Politicians, children, teachers, Europeans... what do they have in common? As discovered in a study led by Luca Piretti and his colleagues from SISSA (International School for Advanced Studies) of Trieste, they are all social groups, a special semantic category for the human brain that is closely linked with emotions.
Until recently, most neuroscientists believed that the representation of knowledge in the brain was based on two distinct systems: one involved in representing animate objects (or, generally, anything organic), and the other for representing inanimate objects (artifacts). In recent years, however, a third category has been proposed: social groups. "For humans, knowledge of conspecifics is vital," explains Piretti. "It is not unusual to think that a part of our brain could be dedicated to this type of stimuli."
Piretti and colleagues worked with patients with brain lesions (caused by tumors), who responded to a series of tests to identify specific cognitive deficits. The precise location of the lesion in each patient was determined by brain imaging. Using the Voxel-Based Lesion-Symptom Mapping technique, the researchers were able to associate the cognitive deficits to specific cerebral areas.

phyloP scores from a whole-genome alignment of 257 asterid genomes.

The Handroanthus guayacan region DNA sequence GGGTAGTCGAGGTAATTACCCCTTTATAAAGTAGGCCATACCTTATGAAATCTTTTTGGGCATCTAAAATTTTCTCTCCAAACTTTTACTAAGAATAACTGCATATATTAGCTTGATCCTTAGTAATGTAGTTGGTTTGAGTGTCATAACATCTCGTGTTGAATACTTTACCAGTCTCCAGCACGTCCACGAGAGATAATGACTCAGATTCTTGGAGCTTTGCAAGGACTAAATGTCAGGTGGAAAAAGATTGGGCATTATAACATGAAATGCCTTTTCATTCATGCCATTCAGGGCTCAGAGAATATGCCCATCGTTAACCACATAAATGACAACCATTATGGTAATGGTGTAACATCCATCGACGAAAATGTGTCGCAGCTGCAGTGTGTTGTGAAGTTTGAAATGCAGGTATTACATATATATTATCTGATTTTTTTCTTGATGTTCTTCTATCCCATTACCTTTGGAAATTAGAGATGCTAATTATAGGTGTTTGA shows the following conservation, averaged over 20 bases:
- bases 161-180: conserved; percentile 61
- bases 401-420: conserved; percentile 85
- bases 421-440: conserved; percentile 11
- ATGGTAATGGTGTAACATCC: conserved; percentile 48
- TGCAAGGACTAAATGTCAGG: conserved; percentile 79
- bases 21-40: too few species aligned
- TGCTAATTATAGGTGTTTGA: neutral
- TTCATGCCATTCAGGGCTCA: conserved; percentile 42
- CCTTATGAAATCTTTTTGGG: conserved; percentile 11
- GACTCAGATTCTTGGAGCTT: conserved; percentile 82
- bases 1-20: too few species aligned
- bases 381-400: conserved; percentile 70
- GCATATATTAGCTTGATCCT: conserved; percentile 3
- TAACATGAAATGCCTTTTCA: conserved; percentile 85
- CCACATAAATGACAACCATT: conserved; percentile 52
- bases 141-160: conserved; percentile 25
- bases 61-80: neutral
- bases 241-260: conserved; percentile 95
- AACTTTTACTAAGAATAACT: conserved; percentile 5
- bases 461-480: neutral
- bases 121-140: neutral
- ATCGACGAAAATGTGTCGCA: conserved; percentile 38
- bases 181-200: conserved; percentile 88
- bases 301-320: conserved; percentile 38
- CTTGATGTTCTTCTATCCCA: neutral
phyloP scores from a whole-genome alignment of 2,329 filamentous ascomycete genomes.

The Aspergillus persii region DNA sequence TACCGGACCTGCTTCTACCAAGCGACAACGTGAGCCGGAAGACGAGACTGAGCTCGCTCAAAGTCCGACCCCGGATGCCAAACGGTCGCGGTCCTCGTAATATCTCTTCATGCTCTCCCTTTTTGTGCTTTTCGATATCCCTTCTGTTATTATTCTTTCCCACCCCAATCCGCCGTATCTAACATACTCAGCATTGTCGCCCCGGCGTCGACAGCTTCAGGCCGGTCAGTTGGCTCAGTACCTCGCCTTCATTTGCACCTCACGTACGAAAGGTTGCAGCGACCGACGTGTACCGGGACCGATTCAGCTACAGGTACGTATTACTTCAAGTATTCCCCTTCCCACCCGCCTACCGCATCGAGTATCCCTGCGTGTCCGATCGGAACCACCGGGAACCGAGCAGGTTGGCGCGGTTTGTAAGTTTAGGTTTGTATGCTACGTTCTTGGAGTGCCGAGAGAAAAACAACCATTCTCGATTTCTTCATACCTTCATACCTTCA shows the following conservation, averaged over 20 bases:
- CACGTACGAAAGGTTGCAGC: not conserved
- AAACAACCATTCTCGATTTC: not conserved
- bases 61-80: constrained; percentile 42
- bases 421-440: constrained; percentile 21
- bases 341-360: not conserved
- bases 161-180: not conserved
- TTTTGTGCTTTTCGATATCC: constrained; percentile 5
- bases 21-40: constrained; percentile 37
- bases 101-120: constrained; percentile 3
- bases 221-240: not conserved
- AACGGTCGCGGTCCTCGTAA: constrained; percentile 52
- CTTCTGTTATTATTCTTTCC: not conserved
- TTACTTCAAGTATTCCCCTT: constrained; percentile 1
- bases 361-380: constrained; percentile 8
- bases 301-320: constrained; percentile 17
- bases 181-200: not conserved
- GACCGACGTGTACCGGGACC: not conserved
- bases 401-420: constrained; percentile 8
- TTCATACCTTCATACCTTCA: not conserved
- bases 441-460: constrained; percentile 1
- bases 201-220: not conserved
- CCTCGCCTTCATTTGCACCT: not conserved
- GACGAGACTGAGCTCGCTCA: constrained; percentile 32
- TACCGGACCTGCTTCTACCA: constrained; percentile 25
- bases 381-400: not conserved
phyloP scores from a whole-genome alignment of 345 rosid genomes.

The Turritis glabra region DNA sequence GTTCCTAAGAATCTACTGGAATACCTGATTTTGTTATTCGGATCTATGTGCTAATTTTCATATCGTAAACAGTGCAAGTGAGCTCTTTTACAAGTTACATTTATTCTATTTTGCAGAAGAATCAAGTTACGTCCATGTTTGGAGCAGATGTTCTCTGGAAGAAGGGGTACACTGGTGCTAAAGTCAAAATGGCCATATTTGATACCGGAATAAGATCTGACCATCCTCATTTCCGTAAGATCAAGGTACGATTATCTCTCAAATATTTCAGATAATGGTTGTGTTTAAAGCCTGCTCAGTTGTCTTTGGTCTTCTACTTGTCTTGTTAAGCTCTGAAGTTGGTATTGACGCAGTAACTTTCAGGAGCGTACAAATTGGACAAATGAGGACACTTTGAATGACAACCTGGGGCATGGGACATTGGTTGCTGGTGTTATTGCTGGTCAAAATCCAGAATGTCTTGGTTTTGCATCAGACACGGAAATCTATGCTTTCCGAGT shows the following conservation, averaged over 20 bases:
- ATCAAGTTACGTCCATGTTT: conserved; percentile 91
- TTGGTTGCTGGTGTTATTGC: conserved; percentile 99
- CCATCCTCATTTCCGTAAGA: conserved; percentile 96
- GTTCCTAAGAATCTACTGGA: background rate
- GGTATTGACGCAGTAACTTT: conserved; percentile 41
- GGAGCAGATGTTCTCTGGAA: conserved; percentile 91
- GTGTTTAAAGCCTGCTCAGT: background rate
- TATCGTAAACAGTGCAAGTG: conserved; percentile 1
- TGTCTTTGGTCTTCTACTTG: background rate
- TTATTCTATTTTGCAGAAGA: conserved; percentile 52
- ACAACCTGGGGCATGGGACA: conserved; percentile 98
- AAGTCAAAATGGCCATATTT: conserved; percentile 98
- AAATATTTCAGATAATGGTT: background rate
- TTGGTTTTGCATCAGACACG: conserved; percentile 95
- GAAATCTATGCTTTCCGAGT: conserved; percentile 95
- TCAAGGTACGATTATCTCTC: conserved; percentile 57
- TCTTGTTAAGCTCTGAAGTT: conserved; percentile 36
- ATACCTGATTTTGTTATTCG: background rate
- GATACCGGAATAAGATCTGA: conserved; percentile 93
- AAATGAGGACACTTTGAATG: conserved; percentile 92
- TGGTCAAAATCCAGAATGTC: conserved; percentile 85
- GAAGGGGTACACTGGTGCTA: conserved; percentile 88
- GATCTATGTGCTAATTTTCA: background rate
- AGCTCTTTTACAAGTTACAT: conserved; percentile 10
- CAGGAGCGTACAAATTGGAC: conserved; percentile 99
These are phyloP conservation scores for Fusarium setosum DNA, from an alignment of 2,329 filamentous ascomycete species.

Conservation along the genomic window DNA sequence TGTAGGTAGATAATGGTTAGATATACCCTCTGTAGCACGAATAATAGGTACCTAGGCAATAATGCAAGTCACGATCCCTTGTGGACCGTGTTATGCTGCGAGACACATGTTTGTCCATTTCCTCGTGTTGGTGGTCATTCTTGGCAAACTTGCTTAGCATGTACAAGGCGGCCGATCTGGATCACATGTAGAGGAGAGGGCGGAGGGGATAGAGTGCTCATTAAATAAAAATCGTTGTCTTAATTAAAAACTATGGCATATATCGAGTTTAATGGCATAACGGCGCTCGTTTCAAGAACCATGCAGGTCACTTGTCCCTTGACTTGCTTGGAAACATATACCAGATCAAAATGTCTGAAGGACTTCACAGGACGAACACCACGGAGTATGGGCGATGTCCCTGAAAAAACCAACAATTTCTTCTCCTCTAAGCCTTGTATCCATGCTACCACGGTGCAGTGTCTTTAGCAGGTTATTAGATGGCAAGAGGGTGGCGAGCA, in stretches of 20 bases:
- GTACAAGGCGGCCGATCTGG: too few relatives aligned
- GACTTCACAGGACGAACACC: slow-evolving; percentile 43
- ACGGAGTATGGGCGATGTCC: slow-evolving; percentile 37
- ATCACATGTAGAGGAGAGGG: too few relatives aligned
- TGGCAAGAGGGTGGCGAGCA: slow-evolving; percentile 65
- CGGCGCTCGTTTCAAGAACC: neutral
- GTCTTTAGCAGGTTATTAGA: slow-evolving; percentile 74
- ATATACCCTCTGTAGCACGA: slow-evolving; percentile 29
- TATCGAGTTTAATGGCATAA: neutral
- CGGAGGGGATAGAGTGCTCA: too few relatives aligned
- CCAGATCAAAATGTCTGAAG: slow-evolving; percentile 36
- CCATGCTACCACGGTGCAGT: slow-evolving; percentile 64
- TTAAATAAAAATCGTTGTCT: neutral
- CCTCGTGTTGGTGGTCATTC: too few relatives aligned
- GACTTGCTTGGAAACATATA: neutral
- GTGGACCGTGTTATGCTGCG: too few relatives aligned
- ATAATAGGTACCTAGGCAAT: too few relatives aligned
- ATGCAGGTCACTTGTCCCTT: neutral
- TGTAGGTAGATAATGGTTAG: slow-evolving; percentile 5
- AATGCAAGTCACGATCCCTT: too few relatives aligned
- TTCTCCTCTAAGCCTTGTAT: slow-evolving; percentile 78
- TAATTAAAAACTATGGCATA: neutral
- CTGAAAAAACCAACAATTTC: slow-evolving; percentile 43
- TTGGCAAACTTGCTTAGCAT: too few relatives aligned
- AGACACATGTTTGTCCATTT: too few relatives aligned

"The hypothesis of a third category was proposed some time ago and studies support it," continues Piretti. "The real news that we observed was that the deficit in naming social groups is associated with lesions in the area that is normally involved in processing emotions, unlike the other categories." Emotions and social relations in the human are closely linked, for example the amygdala (one of the areas identified in Piretti and colleagues' study) is linked to social evaluation and perception, and is also linked to racial prejudice, while the insula (which is also involved in representing social groups) is associated with empathy.